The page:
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Yes, but did it work? Evaluating variational inference

That’s the title of a recent article by Yuling Yao, Aki Vehtari, Daniel Simpson, and myself, which presents some diagnostics for variational approximations to posterior inference:

We were motivated to write this paper by the success/failure of ADVI, the automatic variational inference algorithm devised by Alp Kucukelbir et al. The success was that ADVI solved some pretty big problems very fast; the failure was that in lots of examples, ADVI gave really bad answers. We’re still working on figuring all this out—a big issue seems to be scaling, as some of the most horrible disasters are occurring when parameters are far from unit scale. One issue here is that it’s easier to come up with a method than to get it to work reliably, another seems to be a problem in academic incentives, where there’s more of a motivation to attack new problems than to get old things working.

In any case, on the way to trying to fix ADVI and develop a practical automatic method, we thought it could make sense to formalize some of our approaches for checking how well it’s working, as there are various ways that a variational solution, or estimate, can be compared to the full objective function (in Bayesian terms, the log-posterior density).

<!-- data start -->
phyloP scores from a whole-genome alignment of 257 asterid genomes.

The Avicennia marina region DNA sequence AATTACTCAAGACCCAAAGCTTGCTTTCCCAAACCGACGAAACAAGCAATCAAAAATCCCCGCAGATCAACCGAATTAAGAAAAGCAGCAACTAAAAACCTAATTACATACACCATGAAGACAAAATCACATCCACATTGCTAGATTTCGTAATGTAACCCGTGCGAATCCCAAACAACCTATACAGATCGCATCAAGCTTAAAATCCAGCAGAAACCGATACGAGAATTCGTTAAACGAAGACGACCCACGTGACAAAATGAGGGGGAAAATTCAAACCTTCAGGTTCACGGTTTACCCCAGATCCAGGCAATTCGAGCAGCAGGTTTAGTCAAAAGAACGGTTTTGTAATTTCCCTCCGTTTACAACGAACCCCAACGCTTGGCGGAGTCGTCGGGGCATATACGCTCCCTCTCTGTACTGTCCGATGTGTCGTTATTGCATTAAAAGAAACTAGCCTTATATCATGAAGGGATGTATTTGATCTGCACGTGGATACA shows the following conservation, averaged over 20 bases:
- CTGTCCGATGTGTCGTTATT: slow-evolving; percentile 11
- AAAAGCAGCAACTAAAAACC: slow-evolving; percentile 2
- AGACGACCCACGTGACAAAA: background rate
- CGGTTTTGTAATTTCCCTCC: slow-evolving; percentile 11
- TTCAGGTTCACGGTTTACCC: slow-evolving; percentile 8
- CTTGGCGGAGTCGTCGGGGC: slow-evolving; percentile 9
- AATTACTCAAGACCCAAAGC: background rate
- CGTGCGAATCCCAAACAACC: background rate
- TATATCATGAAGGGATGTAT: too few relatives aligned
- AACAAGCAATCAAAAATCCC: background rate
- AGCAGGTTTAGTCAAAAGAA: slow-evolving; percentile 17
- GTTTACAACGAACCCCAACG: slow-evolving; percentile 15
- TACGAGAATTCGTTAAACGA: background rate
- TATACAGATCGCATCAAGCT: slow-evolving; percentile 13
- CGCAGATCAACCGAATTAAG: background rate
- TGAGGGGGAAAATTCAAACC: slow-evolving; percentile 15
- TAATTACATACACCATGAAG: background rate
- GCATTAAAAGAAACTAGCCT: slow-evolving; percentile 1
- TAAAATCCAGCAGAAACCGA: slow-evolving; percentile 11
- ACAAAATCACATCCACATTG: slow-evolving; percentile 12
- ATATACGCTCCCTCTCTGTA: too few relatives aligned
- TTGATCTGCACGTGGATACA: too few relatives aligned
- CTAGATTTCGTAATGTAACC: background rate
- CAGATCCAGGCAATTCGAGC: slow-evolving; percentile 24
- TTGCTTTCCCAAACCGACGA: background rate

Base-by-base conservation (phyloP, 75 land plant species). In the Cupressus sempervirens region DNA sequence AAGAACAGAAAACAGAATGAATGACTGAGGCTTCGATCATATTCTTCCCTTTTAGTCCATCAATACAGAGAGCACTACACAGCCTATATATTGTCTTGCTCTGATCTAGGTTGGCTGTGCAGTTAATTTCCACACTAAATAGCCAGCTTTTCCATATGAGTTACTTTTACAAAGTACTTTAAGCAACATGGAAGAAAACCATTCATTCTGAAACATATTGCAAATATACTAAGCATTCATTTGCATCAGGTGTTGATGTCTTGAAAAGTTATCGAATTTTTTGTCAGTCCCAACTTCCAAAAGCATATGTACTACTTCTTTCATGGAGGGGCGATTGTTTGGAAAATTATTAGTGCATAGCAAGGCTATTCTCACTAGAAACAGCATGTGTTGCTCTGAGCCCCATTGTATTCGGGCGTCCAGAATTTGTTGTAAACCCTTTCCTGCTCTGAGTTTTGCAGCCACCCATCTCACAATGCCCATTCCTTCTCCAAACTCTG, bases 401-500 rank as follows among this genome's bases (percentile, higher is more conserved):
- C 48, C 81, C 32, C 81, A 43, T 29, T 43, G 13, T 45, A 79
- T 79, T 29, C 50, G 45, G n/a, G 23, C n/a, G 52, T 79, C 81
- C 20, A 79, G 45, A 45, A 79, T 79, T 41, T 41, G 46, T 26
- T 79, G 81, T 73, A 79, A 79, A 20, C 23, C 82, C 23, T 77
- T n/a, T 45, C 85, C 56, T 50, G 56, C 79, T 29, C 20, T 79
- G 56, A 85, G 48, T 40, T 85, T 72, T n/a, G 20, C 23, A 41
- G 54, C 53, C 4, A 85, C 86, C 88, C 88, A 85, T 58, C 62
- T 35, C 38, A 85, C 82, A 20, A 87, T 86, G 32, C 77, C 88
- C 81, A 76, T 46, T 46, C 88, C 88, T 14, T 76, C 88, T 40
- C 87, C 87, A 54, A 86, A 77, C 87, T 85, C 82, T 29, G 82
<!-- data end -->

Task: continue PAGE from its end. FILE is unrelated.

For an outside perspective on this work, here’s a post by Stephanie Hyland suggesting some directions for future research.

2 Comments

  1. Dan Simpson says:

    It’s probably worth saying that if anyone is at ICML, Yuling will be giving a “long” talk on the paper. (I don’t remember what “long” means in this context)

  2. Dennis Prangle says:

    I’m late to this thread, but I love the PSIS diagnostic for VI in this paper. We’ve only started experimenting with it in our work recently but it seems much more stable and informative than the ESS.

    On the other diagnostic (uniformity of posterior p-values) I should promote a small twist on this idea we published a few years ago (https://arxiv.org/abs/1301.3166): just testing it for data similar to the observations. The idea is that this is a less stringent requirement than good inference for all possible data sets.

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